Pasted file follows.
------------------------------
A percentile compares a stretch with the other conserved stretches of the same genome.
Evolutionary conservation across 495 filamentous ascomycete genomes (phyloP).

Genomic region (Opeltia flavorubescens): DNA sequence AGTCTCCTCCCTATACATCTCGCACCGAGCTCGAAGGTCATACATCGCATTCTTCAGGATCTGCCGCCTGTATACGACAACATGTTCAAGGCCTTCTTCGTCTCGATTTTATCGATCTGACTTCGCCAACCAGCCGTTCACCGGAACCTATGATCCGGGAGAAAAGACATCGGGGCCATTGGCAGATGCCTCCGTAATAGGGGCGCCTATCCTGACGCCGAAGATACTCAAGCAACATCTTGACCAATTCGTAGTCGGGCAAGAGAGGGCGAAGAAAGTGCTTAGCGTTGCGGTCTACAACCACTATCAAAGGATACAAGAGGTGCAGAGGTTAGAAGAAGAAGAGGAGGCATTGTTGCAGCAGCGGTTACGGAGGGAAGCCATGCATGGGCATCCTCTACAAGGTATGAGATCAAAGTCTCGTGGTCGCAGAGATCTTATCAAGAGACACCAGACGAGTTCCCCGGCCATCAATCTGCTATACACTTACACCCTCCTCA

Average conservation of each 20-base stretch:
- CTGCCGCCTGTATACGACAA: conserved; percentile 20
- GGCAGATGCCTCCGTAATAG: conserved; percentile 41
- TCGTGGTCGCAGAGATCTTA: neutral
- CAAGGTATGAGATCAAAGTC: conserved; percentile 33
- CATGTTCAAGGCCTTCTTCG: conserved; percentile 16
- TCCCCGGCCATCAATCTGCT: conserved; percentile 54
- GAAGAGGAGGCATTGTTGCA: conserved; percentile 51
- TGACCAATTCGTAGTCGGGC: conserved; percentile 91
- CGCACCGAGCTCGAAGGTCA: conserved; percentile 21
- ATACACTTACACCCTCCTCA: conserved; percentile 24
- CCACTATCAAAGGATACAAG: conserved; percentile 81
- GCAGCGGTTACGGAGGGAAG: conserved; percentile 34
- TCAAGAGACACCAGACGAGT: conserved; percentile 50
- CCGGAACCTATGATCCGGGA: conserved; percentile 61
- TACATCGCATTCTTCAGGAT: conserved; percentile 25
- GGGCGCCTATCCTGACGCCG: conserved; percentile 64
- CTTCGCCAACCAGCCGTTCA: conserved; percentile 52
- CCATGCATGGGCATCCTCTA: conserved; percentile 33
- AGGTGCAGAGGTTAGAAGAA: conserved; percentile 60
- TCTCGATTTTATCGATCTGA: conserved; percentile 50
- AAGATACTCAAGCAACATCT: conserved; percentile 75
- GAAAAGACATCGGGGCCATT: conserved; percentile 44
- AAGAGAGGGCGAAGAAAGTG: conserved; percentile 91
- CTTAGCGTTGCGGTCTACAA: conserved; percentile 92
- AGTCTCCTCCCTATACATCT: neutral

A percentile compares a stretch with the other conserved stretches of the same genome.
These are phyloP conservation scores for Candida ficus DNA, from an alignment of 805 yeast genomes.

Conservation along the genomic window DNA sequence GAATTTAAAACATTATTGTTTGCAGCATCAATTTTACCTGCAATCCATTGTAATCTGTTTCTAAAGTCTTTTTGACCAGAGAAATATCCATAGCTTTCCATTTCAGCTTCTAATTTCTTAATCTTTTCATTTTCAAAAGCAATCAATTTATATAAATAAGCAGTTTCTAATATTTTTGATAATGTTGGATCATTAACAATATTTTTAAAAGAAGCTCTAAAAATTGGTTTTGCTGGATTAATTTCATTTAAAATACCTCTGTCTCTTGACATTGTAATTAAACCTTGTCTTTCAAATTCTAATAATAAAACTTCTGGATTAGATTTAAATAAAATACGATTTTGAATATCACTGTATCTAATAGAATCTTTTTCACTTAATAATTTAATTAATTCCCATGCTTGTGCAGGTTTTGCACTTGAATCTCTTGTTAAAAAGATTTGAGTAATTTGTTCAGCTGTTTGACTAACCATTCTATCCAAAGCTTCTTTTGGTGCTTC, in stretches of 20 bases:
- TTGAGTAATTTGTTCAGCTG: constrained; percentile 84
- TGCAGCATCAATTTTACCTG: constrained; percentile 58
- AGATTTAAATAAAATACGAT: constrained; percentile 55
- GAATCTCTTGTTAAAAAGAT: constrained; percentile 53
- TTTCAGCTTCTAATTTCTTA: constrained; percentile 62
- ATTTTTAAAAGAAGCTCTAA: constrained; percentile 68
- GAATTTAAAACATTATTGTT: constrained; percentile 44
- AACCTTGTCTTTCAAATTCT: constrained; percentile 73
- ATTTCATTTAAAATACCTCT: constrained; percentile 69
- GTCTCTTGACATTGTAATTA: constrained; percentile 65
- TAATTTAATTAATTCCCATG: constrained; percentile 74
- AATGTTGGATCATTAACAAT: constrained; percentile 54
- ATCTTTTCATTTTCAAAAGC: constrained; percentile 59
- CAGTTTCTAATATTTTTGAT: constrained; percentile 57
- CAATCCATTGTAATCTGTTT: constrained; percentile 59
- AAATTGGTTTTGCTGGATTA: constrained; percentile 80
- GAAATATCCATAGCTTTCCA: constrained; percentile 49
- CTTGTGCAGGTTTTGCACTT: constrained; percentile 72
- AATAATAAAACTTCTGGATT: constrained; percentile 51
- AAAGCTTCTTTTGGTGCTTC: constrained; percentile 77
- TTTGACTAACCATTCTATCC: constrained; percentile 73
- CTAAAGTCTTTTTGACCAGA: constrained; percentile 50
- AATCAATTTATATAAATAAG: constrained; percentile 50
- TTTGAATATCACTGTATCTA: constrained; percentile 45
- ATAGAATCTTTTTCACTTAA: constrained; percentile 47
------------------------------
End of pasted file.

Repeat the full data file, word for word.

A percentile compares a stretch with the other conserved stretches of the same genome.
Evolutionary conservation across 495 filamentous ascomycete genomes (phyloP).

Genomic region (Opeltia flavorubescens): DNA sequence AGTCTCCTCCCTATACATCTCGCACCGAGCTCGAAGGTCATACATCGCATTCTTCAGGATCTGCCGCCTGTATACGACAACATGTTCAAGGCCTTCTTCGTCTCGATTTTATCGATCTGACTTCGCCAACCAGCCGTTCACCGGAACCTATGATCCGGGAGAAAAGACATCGGGGCCATTGGCAGATGCCTCCGTAATAGGGGCGCCTATCCTGACGCCGAAGATACTCAAGCAACATCTTGACCAATTCGTAGTCGGGCAAGAGAGGGCGAAGAAAGTGCTTAGCGTTGCGGTCTACAACCACTATCAAAGGATACAAGAGGTGCAGAGGTTAGAAGAAGAAGAGGAGGCATTGTTGCAGCAGCGGTTACGGAGGGAAGCCATGCATGGGCATCCTCTACAAGGTATGAGATCAAAGTCTCGTGGTCGCAGAGATCTTATCAAGAGACACCAGACGAGTTCCCCGGCCATCAATCTGCTATACACTTACACCCTCCTCA

Average conservation of each 20-base stretch:
- CTGCCGCCTGTATACGACAA: conserved; percentile 20
- GGCAGATGCCTCCGTAATAG: conserved; percentile 41
- TCGTGGTCGCAGAGATCTTA: neutral
- CAAGGTATGAGATCAAAGTC: conserved; percentile 33
- CATGTTCAAGGCCTTCTTCG: conserved; percentile 16
- TCCCCGGCCATCAATCTGCT: conserved; percentile 54
- GAAGAGGAGGCATTGTTGCA: conserved; percentile 51
- TGACCAATTCGTAGTCGGGC: conserved; percentile 91
- CGCACCGAGCTCGAAGGTCA: conserved; percentile 21
- ATACACTTACACCCTCCTCA: conserved; percentile 24
- CCACTATCAAAGGATACAAG: conserved; percentile 81
- GCAGCGGTTACGGAGGGAAG: conserved; percentile 34
- TCAAGAGACACCAGACGAGT: conserved; percentile 50
- CCGGAACCTATGATCCGGGA: conserved; percentile 61
- TACATCGCATTCTTCAGGAT: conserved; percentile 25
- GGGCGCCTATCCTGACGCCG: conserved; percentile 64
- CTTCGCCAACCAGCCGTTCA: conserved; percentile 52
- CCATGCATGGGCATCCTCTA: conserved; percentile 33
- AGGTGCAGAGGTTAGAAGAA: conserved; percentile 60
- TCTCGATTTTATCGATCTGA: conserved; percentile 50
- AAGATACTCAAGCAACATCT: conserved; percentile 75
- GAAAAGACATCGGGGCCATT: conserved; percentile 44
- AAGAGAGGGCGAAGAAAGTG: conserved; percentile 91
- CTTAGCGTTGCGGTCTACAA: conserved; percentile 92
- AGTCTCCTCCCTATACATCT: neutral

A percentile compares a stretch with the other conserved stretches of the same genome.
These are phyloP conservation scores for Candida ficus DNA, from an alignment of 805 yeast genomes.

Conservation along the genomic window DNA sequence GAATTTAAAACATTATTGTTTGCAGCATCAATTTTACCTGCAATCCATTGTAATCTGTTTCTAAAGTCTTTTTGACCAGAGAAATATCCATAGCTTTCCATTTCAGCTTCTAATTTCTTAATCTTTTCATTTTCAAAAGCAATCAATTTATATAAATAAGCAGTTTCTAATATTTTTGATAATGTTGGATCATTAACAATATTTTTAAAAGAAGCTCTAAAAATTGGTTTTGCTGGATTAATTTCATTTAAAATACCTCTGTCTCTTGACATTGTAATTAAACCTTGTCTTTCAAATTCTAATAATAAAACTTCTGGATTAGATTTAAATAAAATACGATTTTGAATATCACTGTATCTAATAGAATCTTTTTCACTTAATAATTTAATTAATTCCCATGCTTGTGCAGGTTTTGCACTTGAATCTCTTGTTAAAAAGATTTGAGTAATTTGTTCAGCTGTTTGACTAACCATTCTATCCAAAGCTTCTTTTGGTGCTTC, in stretches of 20 bases:
- TTGAGTAATTTGTTCAGCTG: constrained; percentile 84
- TGCAGCATCAATTTTACCTG: constrained; percentile 58
- AGATTTAAATAAAATACGAT: constrained; percentile 55
- GAATCTCTTGTTAAAAAGAT: constrained; percentile 53
- TTTCAGCTTCTAATTTCTTA: constrained; percentile 62
- ATTTTTAAAAGAAGCTCTAA: constrained; percentile 68
- GAATTTAAAACATTATTGTT: constrained; percentile 44
- AACCTTGTCTTTCAAATTCT: constrained; percentile 73
- ATTTCATTTAAAATACCTCT: constrained; percentile 69
- GTCTCTTGACATTGTAATTA: constrained; percentile 65
- TAATTTAATTAATTCCCATG: constrained; percentile 74
- AATGTTGGATCATTAACAAT: constrained; percentile 54
- ATCTTTTCATTTTCAAAAGC: constrained; percentile 59
- CAGTTTCTAATATTTTTGAT: constrained; percentile 57
- CAATCCATTGTAATCTGTTT: constrained; percentile 59
- AAATTGGTTTTGCTGGATTA: constrained; percentile 80
- GAAATATCCATAGCTTTCCA: constrained; percentile 49
- CTTGTGCAGGTTTTGCACTT: constrained; percentile 72
- AATAATAAAACTTCTGGATT: constrained; percentile 51
- AAAGCTTCTTTTGGTGCTTC: constrained; percentile 77
- TTTGACTAACCATTCTATCC: constrained; percentile 73
- CTAAAGTCTTTTTGACCAGA: constrained; percentile 50
- AATCAATTTATATAAATAAG: constrained; percentile 50
- TTTGAATATCACTGTATCTA: constrained; percentile 45
- ATAGAATCTTTTTCACTTAA: constrained; percentile 47